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Journal of Cryptographic Engineering

, Volume 8, Issue 2, pp 93–94 | Cite as

Introduction to the CHES 2017 special issue

  • Wieland Fischer
  • Naofumi Homma
CHES 2017
  • 407 Downloads

This special issue of the Journal of Cryptographic Engineering (JCEN) contains extended versions of three of the papers that were presented at the 19th Conference on Cryptographic Hardware and Embedded Systems (CHES 2017), held in Taipei, Taiwan, September 25–28, 2017. The conference was sponsored by the International Association for Cryptologic Research. CHES is considered to be the leading conference in the domain of embedded security, in particular the implementation and deployment aspects of security and cryptography. It aims at bridging theory and practice by bringing together attendees from industry, government agencies, and academia.

CHES 2017 received 130 submissions, and each paper was anonymously reviewed by at least four Program Committee members in a double-blind peer review process. With the help of 240 external reviewers, our 50 Program Committee members wrote an impressive total of 559 reviews. The Program Committee selected 33 papers for publication, corresponding to a 25% acceptance rate. The authors of the best rated papers received invitations to submit extended manuscripts to the Journal of Cryptology or the Journal of Cryptographic Engineering. The selected papers for this special issues represent a wide range of typical CHES topics, including the state-of-the-art cryptographic implementation, protection schemes against side-channel analysis, and an advanced side-channel analysis technique on FPGA implementation. The authors of these papers were invited to submit extended manuscripts to this special issue of JCEN, and these extended manuscripts went through scientific journal peer review.

The paper McBits Revisited: Toward a Fast Constant-Time Code-Based KEM by Tung Chou presents a fast constant-time implementation for a high-security code-based key encapsulation mechanism (KEM). The implementation is based on the “McBits” paper by Bernstein, Chou, and Schwabe in 2013: They use the same FFT algorithms for root finding and syndrome computation, similar algorithms for secret permutation, and bit slicing for low-level operations. As opposed to McBits, where a high decryption throughput is achieved by running many decryption operations in parallel, this paper takes a different approach to exploiting the internal parallelism in one decryption operation for the use of more applications. As a result, a better decryption throughput at a much higher security level than McBits is successfully achieved. This paper also presents a constant-time implementation for encryption and key pair generation, with similar techniques used for decryption.

The paper A Unified Masking Approach by Hannes Gross and Stefan Mangard presents a unified masking method that combines existing software and hardware masking schemes in order to provide resistance against side-channel analysis (SCA) at a high level of security. The authors demonstrate how to protect software and hardware implementations using the presented masking algorithm for lower costs of randomness compared to the solitary schemes. An impressive result is that in some cases of hardware implementations these costs of randomness can be halved compared to the state-of-the-art methods. Theoretical considerations as well as practical implementation results are also presented for a comparison with existing schemes from different perspectives and at different levels of security.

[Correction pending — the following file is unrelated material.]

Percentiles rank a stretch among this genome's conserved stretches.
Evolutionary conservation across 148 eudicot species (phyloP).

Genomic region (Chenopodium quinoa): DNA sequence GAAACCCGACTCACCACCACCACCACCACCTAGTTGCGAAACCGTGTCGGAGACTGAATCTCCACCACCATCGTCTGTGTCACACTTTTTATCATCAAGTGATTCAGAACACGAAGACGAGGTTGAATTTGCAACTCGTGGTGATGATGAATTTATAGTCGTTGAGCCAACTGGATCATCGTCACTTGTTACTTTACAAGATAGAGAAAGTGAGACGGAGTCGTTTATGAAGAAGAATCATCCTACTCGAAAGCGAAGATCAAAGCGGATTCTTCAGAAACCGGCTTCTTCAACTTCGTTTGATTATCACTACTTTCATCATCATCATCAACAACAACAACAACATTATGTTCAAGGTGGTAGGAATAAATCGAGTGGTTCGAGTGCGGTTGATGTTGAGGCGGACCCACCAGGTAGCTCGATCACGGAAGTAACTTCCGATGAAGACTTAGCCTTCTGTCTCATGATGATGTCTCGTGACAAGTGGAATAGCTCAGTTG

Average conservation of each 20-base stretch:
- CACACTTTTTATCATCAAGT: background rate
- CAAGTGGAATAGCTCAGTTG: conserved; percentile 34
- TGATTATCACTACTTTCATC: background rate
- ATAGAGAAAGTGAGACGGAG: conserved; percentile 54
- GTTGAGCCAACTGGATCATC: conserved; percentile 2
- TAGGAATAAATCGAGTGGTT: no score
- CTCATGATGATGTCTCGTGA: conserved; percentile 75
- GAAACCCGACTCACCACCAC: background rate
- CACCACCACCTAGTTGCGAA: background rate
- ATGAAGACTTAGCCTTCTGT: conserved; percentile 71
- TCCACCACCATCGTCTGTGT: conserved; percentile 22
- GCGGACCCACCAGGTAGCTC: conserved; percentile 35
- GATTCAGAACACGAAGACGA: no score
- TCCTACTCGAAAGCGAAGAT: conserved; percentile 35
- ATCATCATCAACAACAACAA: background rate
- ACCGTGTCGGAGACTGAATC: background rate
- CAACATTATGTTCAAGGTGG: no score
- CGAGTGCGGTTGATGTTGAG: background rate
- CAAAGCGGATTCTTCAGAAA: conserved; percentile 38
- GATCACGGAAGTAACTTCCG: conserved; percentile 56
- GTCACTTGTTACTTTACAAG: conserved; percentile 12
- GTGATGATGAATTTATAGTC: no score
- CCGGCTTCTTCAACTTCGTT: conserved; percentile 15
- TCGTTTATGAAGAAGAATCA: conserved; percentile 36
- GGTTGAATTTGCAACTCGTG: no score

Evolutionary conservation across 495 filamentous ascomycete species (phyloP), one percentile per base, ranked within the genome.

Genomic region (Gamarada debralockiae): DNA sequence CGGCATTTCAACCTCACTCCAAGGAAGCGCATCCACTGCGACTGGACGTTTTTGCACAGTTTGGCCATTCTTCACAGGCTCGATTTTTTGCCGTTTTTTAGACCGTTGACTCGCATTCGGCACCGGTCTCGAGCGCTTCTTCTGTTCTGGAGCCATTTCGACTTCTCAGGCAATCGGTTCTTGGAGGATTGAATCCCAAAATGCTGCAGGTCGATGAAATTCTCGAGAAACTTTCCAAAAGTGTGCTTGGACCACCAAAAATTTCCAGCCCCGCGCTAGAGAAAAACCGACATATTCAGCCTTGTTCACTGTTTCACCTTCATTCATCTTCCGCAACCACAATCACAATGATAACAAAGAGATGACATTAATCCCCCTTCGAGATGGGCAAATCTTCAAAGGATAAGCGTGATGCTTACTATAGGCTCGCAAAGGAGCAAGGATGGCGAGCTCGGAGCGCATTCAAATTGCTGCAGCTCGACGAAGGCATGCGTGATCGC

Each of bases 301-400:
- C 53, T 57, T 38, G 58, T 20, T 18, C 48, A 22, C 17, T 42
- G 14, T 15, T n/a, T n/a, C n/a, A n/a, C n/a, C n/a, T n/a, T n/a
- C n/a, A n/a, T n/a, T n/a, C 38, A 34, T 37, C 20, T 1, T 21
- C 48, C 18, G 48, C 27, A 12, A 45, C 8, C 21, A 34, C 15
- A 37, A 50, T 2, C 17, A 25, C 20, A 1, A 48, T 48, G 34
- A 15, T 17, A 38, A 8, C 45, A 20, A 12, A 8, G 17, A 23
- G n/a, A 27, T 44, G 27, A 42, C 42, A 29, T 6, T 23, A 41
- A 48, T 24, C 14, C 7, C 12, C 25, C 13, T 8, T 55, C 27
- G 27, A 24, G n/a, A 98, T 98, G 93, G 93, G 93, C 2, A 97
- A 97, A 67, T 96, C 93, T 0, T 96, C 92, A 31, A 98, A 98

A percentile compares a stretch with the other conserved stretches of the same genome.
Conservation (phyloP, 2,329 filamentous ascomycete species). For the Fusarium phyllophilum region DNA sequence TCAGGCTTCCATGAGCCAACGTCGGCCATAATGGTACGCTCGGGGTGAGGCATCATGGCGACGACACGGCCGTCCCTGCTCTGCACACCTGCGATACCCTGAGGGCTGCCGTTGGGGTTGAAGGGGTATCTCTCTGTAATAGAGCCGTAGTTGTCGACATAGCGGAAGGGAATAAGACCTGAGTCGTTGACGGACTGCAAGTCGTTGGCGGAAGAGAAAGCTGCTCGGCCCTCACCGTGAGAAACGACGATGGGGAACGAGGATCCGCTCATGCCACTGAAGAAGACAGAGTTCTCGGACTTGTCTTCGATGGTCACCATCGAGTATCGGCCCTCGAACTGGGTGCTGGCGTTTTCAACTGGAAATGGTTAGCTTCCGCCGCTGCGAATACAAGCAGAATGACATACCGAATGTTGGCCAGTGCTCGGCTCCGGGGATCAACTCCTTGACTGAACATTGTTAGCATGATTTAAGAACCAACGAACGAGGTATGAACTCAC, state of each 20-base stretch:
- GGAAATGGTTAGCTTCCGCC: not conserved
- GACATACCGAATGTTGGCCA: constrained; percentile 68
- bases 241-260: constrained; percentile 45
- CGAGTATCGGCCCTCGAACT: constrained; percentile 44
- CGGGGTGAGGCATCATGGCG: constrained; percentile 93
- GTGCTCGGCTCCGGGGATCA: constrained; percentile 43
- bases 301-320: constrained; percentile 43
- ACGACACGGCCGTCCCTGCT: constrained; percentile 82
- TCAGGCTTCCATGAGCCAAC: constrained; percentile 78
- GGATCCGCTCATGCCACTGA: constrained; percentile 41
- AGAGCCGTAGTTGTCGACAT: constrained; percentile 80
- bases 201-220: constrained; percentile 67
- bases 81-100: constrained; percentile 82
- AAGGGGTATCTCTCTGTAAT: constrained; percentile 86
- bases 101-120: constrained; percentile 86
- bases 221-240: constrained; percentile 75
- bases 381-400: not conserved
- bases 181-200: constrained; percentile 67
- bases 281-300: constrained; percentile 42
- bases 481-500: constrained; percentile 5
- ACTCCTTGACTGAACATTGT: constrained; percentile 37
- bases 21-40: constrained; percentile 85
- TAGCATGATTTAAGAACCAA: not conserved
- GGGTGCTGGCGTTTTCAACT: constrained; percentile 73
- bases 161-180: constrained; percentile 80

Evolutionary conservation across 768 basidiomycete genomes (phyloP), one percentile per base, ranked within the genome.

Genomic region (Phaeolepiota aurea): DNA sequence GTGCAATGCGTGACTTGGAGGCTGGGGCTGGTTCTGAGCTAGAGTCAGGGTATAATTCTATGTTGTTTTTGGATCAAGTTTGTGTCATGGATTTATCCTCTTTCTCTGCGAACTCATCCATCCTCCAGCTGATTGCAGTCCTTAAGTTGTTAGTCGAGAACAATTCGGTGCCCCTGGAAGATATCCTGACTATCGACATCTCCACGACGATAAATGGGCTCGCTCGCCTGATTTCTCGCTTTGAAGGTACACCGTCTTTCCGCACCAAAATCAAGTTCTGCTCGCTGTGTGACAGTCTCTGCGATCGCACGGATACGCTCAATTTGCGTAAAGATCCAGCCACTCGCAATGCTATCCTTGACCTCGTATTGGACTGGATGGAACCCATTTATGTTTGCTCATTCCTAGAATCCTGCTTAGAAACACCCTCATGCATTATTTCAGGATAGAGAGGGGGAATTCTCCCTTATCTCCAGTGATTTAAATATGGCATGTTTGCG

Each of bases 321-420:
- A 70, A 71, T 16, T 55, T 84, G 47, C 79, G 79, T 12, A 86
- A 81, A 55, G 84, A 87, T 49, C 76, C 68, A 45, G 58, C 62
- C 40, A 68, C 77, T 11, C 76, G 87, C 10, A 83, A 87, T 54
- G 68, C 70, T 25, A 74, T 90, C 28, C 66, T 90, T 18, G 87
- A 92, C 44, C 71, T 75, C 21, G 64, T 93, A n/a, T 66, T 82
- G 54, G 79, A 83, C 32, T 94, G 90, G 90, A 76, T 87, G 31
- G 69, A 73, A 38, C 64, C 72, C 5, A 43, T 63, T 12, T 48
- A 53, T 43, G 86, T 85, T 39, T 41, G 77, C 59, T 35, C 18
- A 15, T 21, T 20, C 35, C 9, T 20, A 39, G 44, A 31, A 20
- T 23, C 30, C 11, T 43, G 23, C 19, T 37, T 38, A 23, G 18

The paper Your Rails Cannot Hide From Localized EM: How Dual-Rail Logic Fails on FPGAs—Extended Version by Vincent Immler, Robert Specht, and Florian Unterstein shows a new attack using high-resolution electromagnetic analysis. It is able to exploit local characteristics of the placement and routing from DPA-resistant dual-rail logic circuit implemented on FPGAs such that only a marginal security gain remains. It is therefore creating a severe threat while previous works show a significant security gain for power analysis when using such logic on FPGAs. In order to further analyze the properties of both attack and implementation, the authors also develop a custom placer to improve the default placement of the analyzed AES S-box. Different cost functions for the placement are tested and evaluated with regard to the resulting side-channel resistance on a Spartan-6 FPGA. As a result, they achieved more than double the resistance of the design compared to cases not benefiting from the custom placement.

We hope that this selection of excellent papers from CHES 2017 provides another evidence of the broad coverage and sophistication of research that is part of the CHES community. Finally, the guest editors would like to thank the paper reviewers, the Springer editorial staff, and all the authors for their invaluable support for this special issue of the Journal of Cryptographic Engineering.

Wieland Fischer and Naofumi Homma

Program Co-Chairs of CHES 2017

Copyright information

© Springer-Verlag GmbH Germany, part of Springer Nature 2018

Authors and Affiliations

  1. 1.Tohoku UniversitySendaiJapan
  2. 2.Infineon Technologies AGNeubibergGermany

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